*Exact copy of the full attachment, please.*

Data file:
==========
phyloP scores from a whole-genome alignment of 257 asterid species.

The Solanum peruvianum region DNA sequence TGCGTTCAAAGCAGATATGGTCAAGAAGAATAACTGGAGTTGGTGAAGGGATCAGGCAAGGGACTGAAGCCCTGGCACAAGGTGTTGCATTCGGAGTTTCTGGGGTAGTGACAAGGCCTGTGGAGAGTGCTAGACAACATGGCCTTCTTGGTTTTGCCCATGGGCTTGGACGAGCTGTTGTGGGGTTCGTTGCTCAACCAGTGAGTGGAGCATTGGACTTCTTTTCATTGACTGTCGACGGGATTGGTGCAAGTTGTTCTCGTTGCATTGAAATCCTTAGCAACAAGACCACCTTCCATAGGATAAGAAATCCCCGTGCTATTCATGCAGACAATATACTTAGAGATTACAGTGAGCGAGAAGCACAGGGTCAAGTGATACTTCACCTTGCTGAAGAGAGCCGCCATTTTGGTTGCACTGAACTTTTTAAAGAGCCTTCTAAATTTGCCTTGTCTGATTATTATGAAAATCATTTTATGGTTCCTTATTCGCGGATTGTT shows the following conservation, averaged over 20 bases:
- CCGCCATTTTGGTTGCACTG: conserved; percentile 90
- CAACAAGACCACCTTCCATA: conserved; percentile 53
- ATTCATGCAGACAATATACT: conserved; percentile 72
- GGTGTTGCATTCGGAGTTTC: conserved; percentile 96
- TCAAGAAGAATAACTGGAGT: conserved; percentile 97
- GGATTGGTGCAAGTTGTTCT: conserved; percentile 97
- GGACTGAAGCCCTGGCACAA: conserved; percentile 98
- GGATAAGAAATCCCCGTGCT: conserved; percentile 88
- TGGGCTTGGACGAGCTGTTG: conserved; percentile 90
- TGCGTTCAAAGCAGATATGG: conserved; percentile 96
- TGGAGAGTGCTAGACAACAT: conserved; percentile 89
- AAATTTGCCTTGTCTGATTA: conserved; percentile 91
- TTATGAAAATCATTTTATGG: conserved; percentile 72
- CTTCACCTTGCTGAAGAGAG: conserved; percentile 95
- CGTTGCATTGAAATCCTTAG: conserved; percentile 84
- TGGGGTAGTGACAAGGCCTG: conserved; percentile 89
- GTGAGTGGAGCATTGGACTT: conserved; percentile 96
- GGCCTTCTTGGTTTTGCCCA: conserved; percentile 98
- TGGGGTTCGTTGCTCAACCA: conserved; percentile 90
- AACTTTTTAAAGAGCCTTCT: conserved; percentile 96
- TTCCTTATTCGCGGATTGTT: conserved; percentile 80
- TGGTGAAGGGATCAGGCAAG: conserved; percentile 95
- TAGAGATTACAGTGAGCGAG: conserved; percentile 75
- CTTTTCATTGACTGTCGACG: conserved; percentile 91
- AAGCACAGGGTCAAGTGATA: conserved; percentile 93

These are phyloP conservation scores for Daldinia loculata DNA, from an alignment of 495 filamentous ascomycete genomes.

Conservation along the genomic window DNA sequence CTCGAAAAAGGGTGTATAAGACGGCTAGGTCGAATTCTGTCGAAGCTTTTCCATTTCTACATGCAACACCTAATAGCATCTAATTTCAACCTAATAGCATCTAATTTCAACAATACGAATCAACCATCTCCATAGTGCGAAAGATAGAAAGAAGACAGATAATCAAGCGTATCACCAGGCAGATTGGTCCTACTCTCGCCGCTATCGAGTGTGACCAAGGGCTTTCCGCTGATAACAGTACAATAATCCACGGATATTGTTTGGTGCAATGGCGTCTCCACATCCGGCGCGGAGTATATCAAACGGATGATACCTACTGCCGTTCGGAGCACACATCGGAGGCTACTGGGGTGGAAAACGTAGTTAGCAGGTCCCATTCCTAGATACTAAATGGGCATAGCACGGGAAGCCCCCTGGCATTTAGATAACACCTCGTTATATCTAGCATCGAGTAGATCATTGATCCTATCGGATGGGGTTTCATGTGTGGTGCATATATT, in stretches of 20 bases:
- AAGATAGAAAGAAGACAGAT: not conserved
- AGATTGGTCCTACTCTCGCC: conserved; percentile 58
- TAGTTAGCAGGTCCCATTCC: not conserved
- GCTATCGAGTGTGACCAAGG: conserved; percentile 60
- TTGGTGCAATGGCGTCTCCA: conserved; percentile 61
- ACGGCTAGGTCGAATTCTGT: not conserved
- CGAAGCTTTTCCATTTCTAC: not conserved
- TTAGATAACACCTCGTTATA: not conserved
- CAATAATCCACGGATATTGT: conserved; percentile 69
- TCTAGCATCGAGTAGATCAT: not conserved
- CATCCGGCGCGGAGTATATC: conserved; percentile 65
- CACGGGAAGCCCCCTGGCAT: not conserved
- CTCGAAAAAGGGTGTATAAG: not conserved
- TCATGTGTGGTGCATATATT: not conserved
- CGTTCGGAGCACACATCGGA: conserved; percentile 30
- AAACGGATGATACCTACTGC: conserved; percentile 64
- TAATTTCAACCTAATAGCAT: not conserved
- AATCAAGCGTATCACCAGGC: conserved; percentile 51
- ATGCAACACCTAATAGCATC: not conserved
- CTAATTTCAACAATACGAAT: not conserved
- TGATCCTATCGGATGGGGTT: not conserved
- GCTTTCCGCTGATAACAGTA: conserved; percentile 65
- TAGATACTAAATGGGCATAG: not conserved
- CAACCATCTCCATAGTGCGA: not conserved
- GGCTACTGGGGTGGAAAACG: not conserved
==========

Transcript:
phyloP scores from a whole-genome alignment of 257 asterid species.

The Solanum peruvianum region DNA sequence TGCGTTCAAAGCAGATATGGTCAAGAAGAATAACTGGAGTTGGTGAAGGGATCAGGCAAGGGACTGAAGCCCTGGCACAAGGTGTTGCATTCGGAGTTTCTGGGGTAGTGACAAGGCCTGTGGAGAGTGCTAGACAACATGGCCTTCTTGGTTTTGCCCATGGGCTTGGACGAGCTGTTGTGGGGTTCGTTGCTCAACCAGTGAGTGGAGCATTGGACTTCTTTTCATTGACTGTCGACGGGATTGGTGCAAGTTGTTCTCGTTGCATTGAAATCCTTAGCAACAAGACCACCTTCCATAGGATAAGAAATCCCCGTGCTATTCATGCAGACAATATACTTAGAGATTACAGTGAGCGAGAAGCACAGGGTCAAGTGATACTTCACCTTGCTGAAGAGAGCCGCCATTTTGGTTGCACTGAACTTTTTAAAGAGCCTTCTAAATTTGCCTTGTCTGATTATTATGAAAATCATTTTATGGTTCCTTATTCGCGGATTGTT shows the following conservation, averaged over 20 bases:
- CCGCCATTTTGGTTGCACTG: conserved; percentile 90
- CAACAAGACCACCTTCCATA: conserved; percentile 53
- ATTCATGCAGACAATATACT: conserved; percentile 72
- GGTGTTGCATTCGGAGTTTC: conserved; percentile 96
- TCAAGAAGAATAACTGGAGT: conserved; percentile 97
- GGATTGGTGCAAGTTGTTCT: conserved; percentile 97
- GGACTGAAGCCCTGGCACAA: conserved; percentile 98
- GGATAAGAAATCCCCGTGCT: conserved; percentile 88
- TGGGCTTGGACGAGCTGTTG: conserved; percentile 90
- TGCGTTCAAAGCAGATATGG: conserved; percentile 96
- TGGAGAGTGCTAGACAACAT: conserved; percentile 89
- AAATTTGCCTTGTCTGATTA: conserved; percentile 91
- TTATGAAAATCATTTTATGG: conserved; percentile 72
- CTTCACCTTGCTGAAGAGAG: conserved; percentile 95
- CGTTGCATTGAAATCCTTAG: conserved; percentile 84
- TGGGGTAGTGACAAGGCCTG: conserved; percentile 89
- GTGAGTGGAGCATTGGACTT: conserved; percentile 96
- GGCCTTCTTGGTTTTGCCCA: conserved; percentile 98
- TGGGGTTCGTTGCTCAACCA: conserved; percentile 90
- AACTTTTTAAAGAGCCTTCT: conserved; percentile 96
- TTCCTTATTCGCGGATTGTT: conserved; percentile 80
- TGGTGAAGGGATCAGGCAAG: conserved; percentile 95
- TAGAGATTACAGTGAGCGAG: conserved; percentile 75
- CTTTTCATTGACTGTCGACG: conserved; percentile 91
- AAGCACAGGGTCAAGTGATA: conserved; percentile 93

These are phyloP conservation scores for Daldinia loculata DNA, from an alignment of 495 filamentous ascomycete genomes.

Conservation along the genomic window DNA sequence CTCGAAAAAGGGTGTATAAGACGGCTAGGTCGAATTCTGTCGAAGCTTTTCCATTTCTACATGCAACACCTAATAGCATCTAATTTCAACCTAATAGCATCTAATTTCAACAATACGAATCAACCATCTCCATAGTGCGAAAGATAGAAAGAAGACAGATAATCAAGCGTATCACCAGGCAGATTGGTCCTACTCTCGCCGCTATCGAGTGTGACCAAGGGCTTTCCGCTGATAACAGTACAATAATCCACGGATATTGTTTGGTGCAATGGCGTCTCCACATCCGGCGCGGAGTATATCAAACGGATGATACCTACTGCCGTTCGGAGCACACATCGGAGGCTACTGGGGTGGAAAACGTAGTTAGCAGGTCCCATTCCTAGATACTAAATGGGCATAGCACGGGAAGCCCCCTGGCATTTAGATAACACCTCGTTATATCTAGCATCGAGTAGATCATTGATCCTATCGGATGGGGTTTCATGTGTGGTGCATATATT, in stretches of 20 bases:
- AAGATAGAAAGAAGACAGAT: not conserved
- AGATTGGTCCTACTCTCGCC: conserved; percentile 58
- TAGTTAGCAGGTCCCATTCC: not conserved
- GCTATCGAGTGTGACCAAGG: conserved; percentile 60
- TTGGTGCAATGGCGTCTCCA: conserved; percentile 61
- ACGGCTAGGTCGAATTCTGT: not conserved
- CGAAGCTTTTCCATTTCTAC: not conserved
- TTAGATAACACCTCGTTATA: not conserved
- CAATAATCCACGGATATTGT: conserved; percentile 69
- TCTAGCATCGAGTAGATCAT: not conserved
- CATCCGGCGCGGAGTATATC: conserved; percentile 65
- CACGGGAAGCCCCCTGGCAT: not conserved
- CTCGAAAAAGGGTGTATAAG: not conserved
- TCATGTGTGGTGCATATATT: not conserved
- CGTTCGGAGCACACATCGGA: conserved; percentile 30
- AAACGGATGATACCTACTGC: conserved; percentile 64
- TAATTTCAACCTAATAGCAT: not conserved
- AATCAAGCGTATCACCAGGC: conserved; percentile 51
- ATGCAACACCTAATAGCATC: not conserved
- CTAATTTCAACAATACGAAT: not conserved
- TGATCCTATCGGATGGGGTT: not conserved
- GCTTTCCGCTGATAACAGTA: conserved; percentile 65
- TAGATACTAAATGGGCATAG: not conserved
- CAACCATCTCCATAGTGCGA: not conserved
- GGCTACTGGGGTGGAAAACG: not conserved